I Don’t Know Who My Adopted Child Will Be — & That’s OK

Adoption NationLately, my husband and I have been announcing to our friends and family that we’re starting the process of independent adoption. Many friends are simply excited for us. Reactions like, “What an awesome season of life for you!” and “That’s so great!” abound. These are both the simplest and, honestly, the best responses we get. It is exciting, and we are thrilled about it. We explain readily what the adoption process will be like and how long we expect it to take, sharing with anyone who seems to authentically want to hear about it.

However, there have been at least two reactions we didn’t expect and don’t really love. They come from people who love us and simply want the best for us, but they exist nonetheless. The first comes as a question about why adoption as opposed to biological children. They tend to be phrased semi-delicately, like, “So, are you not interested in biological children?” or “Do you also want biological children?” which are way more complex and difficult questions than they seem.

We have considered biological children, we have thought about having both, but the questions seem invasive, and more important, they seem to imply biological children are a better default. If my friends also asked every pregnant woman, “Are you also going to at least adopt one kid?” it’d be considered pretty strange, so by that benchmark, I wish people would leave the biological question out, even though I’m happy to talk it out with those I care about most on my own terms. Wrestling with the questions of procreation is great; assuming a biological default is a little frustrating.

The second reaction we’ve gotten has to do with control, specifically the lack of control we have over many elements of the process. These reactions basically imply we haven’t thought this through in some way: “Do you get to meet the birth mother first?” or “Do you have to take the baby they place with you?” or “What if the child has [any number of possible medical conditions]? Do you still keep it?” There is a context in which these questions come from a genuine place of curiosity, but there are also instances when, if the questioner was honest with himself or herself, they are simply telling us this sounds like it’s not the best idea.

The truth is we don’t have to be reminded there are so many things we can’t control in our process of adoption. This child will live for at least nine months in the care of someone else, who will be in charge of her own prenatal care, behaviors and environment. The child will come with a genetic history that is different from ours and maybe a totally different family background, culture or race. We soberly reviewed the “preferences sheet” adoption applicants fill out: Do we want an infant only, or would we take a 2-year-old? Would we consider twins? The questions plague us, partially because every limitation we place increases the time it takes to find us the perfect match. They also plague us because of things we don’t know. When the form asks for our preferences regarding “drug exposure,” we have to do research; we don’t actually know what the consequences of drug exposure are, especially because it really matters which drugs you’re talking about. Some have virtually no impact on the baby, and others can be really impactful, generating long-term medical needs. Like so many other parents, we are having to make choices, but many of the choices aren’t clear.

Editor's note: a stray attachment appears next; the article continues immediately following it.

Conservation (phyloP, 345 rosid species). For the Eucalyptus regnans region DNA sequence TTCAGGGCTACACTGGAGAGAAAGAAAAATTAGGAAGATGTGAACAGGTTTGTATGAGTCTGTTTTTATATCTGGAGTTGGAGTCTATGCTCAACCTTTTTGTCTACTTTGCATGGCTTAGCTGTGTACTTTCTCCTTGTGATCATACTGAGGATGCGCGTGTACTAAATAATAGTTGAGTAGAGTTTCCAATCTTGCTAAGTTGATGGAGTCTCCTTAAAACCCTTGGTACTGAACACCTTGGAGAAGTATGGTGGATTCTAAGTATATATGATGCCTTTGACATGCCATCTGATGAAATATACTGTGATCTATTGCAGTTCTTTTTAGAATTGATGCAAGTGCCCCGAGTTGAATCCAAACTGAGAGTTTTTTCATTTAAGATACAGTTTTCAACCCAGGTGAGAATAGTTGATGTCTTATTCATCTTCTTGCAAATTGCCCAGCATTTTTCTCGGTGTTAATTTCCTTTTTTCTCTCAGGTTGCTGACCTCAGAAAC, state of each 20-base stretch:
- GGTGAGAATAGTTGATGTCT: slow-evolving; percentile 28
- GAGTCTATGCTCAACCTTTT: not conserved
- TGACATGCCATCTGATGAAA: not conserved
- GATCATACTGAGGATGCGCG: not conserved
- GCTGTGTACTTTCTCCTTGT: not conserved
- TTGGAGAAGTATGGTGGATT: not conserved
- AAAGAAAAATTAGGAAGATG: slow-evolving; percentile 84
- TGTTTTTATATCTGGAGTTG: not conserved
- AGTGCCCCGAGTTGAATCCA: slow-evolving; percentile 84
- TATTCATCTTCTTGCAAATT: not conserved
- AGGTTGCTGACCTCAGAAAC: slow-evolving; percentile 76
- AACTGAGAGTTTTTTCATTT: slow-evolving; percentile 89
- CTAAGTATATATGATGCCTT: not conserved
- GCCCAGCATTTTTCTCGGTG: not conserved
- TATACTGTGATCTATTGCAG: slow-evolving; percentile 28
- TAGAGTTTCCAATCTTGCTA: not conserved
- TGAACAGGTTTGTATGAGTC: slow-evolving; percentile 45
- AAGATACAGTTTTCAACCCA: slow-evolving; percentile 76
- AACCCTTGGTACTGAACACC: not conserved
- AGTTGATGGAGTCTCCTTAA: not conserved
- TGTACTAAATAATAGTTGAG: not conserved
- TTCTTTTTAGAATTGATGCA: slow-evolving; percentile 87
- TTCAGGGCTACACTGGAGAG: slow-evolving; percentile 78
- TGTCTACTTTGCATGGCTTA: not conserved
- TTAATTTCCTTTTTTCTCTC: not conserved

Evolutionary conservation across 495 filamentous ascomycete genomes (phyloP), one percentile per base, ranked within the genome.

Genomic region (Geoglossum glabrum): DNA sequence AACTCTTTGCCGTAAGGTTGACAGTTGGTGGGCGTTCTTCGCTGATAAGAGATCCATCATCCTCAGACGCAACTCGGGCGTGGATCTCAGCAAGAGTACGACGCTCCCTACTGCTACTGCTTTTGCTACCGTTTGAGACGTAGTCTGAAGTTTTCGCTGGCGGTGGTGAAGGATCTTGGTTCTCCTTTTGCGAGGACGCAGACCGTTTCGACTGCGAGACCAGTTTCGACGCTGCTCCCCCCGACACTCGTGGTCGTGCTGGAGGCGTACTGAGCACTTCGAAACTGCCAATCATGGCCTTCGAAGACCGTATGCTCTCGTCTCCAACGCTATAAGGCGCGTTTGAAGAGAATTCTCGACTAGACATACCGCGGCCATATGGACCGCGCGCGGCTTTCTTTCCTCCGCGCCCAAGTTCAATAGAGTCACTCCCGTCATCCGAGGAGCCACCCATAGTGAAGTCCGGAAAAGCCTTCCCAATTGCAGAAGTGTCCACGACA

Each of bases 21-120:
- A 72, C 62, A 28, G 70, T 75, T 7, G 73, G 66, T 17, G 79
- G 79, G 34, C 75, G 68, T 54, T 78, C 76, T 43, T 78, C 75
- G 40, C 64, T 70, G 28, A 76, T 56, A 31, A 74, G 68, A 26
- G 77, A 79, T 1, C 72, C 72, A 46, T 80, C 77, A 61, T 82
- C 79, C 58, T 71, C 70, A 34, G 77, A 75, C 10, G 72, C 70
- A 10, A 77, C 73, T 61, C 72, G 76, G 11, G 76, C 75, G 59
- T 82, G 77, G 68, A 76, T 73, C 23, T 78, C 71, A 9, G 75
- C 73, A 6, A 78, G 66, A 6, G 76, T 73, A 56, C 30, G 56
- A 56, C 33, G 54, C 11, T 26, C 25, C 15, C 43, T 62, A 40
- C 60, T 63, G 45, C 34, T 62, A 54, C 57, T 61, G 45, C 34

What I’m coming to realize is that no one gets to fully control who their child is or who he or she will become; we know this, usually, but I think people in the thick of becoming parents realize it anew. We make the decisions we can after research and thought, but the family choices we make might be really different from ones our friends or family would make. As we move step-by-step through our training, evaluation and many (many) forms, we are becoming the adoptive parents we are going to be, and we are open to changing through the process. However, no one is promising us an adoption process without surprises; no one can promise a surprise-free life to child-free couples or to parents of biological children or to single folks, either.

Environmental and genetic factors, the ones adoptive parents seem to have less control over than biological parents do, have an impact, but I am not knowledgeable enough to be certain. This loss of control can also be thought of as freedom: the freedom to do the best we can, get rid of our biases as best we can and move forward. I will continue to attempt to answer the slightly-too-invasive or slightly-too-leading questions with as much honesty and kindness as I can, but I will also push back gently when someone I know well implies I can somehow “control” a biological birth but that an adopted child is a wild card. It’s simply not true; we all get thrown curveballs when becoming parents or participating in many other parts of life.

Above all, I’m so excited about this possibility and freedom of getting to know my adoptive child. While history and environment, both before and after adoption, are likely to have an impact, I’m ridiculously thrilled I get the privilege of getting to know this child on his or her own terms as he or she grows into a complex, interesting, imperfect person. As a parent, I can think of no greater honor than to be surprised by my future kid.

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